ERIC Number: ED225396
Record Type: RIE
Publication Date: 1980
Computer-Assisted Learning: Design and Implementation.
Holmes, Glyn; Kidd, Marilyn E.
SPEAQ Journal, v4 n3-4 p83-96 1980
Issues related to design and implementation of Computer Assisted Learning (CAL) programs on the university level are discussed. First, three points are noted that affect the way materials are conceived: the type of user and the way of giving choices regarding exercises, the fact that the computer is primarily a medium adapted to the written word, and the adaptability of the equipment to be used. Secondly, vital ingredients in the design of a CAL lesson are presented: the questions to be answered, the format that is most adaptable to the point in question, the desirability of contextualization, user-aid features to be included, and provision for error analysis and feedback. A third section deals with examples of CAL materials created at the University of Western Ontario. These range from a translation-based drill and practice review of vocabulary to a contextualized drill. Both of these were designed for teletype terminals. A second example of CAL lessons is one on numbers and dates that was designed for use with color microcomputers. The final section of the paper deals with the place such a system should be given in the curriculum, that is, whether it should be responsible for instruction in certain aspects of the course or whether it should have a solely adjunctive role. Finally, human factors such as faculty attitudes and the part they play are discussed. (AMH)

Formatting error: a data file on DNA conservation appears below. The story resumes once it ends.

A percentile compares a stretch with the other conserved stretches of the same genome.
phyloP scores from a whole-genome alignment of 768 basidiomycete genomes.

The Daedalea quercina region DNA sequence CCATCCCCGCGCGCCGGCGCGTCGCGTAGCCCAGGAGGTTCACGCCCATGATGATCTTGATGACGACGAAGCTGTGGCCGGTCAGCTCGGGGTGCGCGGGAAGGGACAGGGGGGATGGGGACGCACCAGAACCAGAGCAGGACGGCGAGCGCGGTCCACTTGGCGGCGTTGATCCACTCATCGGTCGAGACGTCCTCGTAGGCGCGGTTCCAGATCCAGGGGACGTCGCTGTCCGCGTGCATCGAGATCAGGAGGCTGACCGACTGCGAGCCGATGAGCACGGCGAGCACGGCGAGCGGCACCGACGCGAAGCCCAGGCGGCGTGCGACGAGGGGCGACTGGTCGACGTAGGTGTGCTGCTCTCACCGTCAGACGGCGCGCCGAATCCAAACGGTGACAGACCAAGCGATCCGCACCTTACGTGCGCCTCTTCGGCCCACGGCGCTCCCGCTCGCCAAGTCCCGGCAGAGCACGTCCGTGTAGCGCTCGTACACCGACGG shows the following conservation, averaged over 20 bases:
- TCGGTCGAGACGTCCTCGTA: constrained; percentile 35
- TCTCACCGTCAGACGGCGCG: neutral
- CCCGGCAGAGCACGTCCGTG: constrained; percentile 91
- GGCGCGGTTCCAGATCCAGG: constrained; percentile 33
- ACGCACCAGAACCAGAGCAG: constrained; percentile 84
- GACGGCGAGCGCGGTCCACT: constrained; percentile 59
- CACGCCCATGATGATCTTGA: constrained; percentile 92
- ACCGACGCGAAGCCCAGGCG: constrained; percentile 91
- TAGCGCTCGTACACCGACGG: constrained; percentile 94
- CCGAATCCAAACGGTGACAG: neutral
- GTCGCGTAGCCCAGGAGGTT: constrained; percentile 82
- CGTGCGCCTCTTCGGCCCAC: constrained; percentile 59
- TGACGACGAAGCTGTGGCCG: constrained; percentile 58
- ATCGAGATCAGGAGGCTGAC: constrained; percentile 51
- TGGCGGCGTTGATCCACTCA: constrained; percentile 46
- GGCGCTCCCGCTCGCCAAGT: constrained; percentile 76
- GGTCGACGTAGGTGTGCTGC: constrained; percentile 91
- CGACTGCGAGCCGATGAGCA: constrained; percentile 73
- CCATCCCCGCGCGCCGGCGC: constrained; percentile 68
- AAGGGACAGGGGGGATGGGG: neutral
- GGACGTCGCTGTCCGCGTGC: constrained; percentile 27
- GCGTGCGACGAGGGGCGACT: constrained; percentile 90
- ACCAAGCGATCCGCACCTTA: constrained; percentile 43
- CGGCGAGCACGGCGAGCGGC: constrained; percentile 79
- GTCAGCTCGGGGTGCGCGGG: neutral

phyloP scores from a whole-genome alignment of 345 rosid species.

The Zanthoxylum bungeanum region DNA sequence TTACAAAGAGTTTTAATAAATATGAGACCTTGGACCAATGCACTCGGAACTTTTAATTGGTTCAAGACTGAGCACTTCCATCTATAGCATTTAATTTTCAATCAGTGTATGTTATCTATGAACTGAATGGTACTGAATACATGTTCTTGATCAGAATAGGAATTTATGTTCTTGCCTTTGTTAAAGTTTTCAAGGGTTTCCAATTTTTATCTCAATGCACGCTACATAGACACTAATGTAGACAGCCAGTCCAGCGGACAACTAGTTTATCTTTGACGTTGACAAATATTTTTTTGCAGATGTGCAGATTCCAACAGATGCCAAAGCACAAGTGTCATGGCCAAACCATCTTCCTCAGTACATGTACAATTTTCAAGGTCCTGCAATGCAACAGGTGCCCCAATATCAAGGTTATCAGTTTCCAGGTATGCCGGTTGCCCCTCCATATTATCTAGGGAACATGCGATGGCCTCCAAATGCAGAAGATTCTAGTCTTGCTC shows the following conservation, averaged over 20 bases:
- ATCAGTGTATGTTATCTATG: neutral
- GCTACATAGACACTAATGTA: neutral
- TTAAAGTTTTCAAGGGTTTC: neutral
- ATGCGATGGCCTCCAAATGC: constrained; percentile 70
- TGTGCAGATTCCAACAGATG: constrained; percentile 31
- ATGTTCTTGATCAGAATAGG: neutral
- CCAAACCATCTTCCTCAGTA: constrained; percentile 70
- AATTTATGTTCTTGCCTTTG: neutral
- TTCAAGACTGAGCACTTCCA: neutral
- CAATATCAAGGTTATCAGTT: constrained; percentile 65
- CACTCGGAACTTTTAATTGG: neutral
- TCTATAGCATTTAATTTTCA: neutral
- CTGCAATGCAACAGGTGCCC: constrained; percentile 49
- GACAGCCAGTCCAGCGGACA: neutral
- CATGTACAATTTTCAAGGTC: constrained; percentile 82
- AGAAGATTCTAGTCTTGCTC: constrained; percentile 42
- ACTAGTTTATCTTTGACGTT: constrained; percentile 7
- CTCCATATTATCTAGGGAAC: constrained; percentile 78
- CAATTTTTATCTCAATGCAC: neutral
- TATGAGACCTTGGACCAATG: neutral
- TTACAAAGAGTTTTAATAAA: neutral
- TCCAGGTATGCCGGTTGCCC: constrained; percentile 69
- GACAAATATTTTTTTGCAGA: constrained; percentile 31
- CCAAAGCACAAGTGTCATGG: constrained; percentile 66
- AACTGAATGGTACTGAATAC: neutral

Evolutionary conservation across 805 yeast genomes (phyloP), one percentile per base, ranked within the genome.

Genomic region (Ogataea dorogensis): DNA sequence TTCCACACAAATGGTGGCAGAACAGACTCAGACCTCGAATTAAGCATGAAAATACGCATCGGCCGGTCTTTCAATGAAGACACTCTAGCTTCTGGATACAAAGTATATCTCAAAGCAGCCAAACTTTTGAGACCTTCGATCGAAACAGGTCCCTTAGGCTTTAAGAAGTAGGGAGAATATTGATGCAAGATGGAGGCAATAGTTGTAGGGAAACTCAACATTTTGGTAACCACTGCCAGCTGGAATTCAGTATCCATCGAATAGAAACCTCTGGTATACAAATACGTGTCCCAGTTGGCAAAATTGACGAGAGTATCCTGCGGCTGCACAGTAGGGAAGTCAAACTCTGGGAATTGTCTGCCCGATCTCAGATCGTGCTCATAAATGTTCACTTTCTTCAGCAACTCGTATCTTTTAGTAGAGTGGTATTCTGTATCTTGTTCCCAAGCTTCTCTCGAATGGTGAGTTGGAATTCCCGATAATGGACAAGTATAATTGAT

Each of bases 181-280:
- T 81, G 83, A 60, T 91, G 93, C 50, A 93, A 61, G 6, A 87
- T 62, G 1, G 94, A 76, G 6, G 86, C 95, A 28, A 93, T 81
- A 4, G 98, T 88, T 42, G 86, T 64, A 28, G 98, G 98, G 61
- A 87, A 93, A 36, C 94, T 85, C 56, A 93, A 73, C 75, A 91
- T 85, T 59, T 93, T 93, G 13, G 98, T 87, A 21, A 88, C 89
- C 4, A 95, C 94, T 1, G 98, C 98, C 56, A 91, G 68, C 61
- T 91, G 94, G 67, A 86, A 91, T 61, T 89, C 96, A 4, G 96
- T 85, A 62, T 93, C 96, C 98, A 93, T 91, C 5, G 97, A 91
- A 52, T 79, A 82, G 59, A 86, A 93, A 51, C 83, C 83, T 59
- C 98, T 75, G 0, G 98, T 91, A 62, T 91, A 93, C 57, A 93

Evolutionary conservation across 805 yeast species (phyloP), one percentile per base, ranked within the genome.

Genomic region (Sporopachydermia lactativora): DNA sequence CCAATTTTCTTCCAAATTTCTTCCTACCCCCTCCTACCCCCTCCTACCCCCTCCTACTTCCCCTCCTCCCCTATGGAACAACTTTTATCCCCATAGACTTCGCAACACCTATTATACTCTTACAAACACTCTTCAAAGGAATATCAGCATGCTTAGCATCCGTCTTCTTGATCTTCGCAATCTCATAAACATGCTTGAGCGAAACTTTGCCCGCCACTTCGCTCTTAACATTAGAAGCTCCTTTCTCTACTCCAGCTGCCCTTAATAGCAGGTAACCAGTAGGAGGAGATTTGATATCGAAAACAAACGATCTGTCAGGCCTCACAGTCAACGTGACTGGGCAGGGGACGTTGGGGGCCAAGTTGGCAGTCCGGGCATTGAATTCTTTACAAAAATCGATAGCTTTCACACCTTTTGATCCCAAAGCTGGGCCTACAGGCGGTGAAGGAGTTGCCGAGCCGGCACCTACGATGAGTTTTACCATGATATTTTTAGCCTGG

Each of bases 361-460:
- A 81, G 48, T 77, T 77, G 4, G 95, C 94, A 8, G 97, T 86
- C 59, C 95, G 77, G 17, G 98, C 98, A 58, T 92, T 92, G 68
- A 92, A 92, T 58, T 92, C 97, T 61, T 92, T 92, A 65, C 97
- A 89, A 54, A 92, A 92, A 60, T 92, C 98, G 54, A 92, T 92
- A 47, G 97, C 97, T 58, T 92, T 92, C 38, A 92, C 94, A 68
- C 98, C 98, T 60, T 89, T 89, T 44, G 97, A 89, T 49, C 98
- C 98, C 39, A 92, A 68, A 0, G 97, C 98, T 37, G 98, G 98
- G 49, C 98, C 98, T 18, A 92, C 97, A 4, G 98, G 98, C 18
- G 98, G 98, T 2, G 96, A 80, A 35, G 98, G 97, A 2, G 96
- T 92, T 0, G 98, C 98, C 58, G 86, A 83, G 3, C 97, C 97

Descriptors: Computer Assisted Instruction, Higher Education, Material Development, Programed Instructional Materials, Second Language Instruction, Teacher Developed Materials, Teaching Methods
Concordia Colloquium on Language Labs, Concordia University, 1455 de Maisonneuve West, Montreal, Quebec H3G-1M8, Canada ($15.00 for entire journal).
Publication Type: Journal Articles; Reports - Descriptive; Speeches/Meeting Papers
Education Level: N/A
Authoring Institution: N/A
Note: Paper presented at the Concordia Colloquium on Language Laboratories (Montreal, Quebec, July 6-8, 1981).